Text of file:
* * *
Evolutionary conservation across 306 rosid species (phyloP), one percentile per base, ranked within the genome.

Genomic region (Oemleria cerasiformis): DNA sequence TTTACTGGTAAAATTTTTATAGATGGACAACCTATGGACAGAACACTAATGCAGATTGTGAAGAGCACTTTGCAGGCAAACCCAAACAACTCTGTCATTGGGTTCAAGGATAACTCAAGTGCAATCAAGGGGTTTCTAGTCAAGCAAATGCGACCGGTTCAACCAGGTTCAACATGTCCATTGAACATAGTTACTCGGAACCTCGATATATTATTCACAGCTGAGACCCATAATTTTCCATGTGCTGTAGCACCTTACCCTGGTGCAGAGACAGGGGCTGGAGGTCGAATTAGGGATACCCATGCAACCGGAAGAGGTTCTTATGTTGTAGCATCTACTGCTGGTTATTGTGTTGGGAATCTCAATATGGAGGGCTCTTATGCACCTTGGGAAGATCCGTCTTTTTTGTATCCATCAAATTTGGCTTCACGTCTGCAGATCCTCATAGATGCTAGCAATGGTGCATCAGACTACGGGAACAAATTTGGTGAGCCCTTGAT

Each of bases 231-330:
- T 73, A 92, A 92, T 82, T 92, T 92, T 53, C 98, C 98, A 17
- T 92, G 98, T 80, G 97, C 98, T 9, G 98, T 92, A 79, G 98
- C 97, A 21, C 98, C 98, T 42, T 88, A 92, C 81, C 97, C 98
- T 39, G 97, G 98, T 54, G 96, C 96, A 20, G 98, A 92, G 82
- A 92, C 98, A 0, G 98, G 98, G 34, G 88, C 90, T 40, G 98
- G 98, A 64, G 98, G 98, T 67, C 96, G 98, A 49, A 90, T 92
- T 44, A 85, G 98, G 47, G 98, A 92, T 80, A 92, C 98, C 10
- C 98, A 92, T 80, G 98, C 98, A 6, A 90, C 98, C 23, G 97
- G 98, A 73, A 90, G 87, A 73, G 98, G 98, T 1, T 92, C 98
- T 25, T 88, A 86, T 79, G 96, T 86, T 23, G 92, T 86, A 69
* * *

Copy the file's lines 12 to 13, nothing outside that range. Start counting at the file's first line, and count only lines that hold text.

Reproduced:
- G 98, A 73, A 90, G 87, A 73, G 98, G 98, T 1, T 92, C 98
- T 25, T 88, A 86, T 79, G 96, T 86, T 23, G 92, T 86, A 69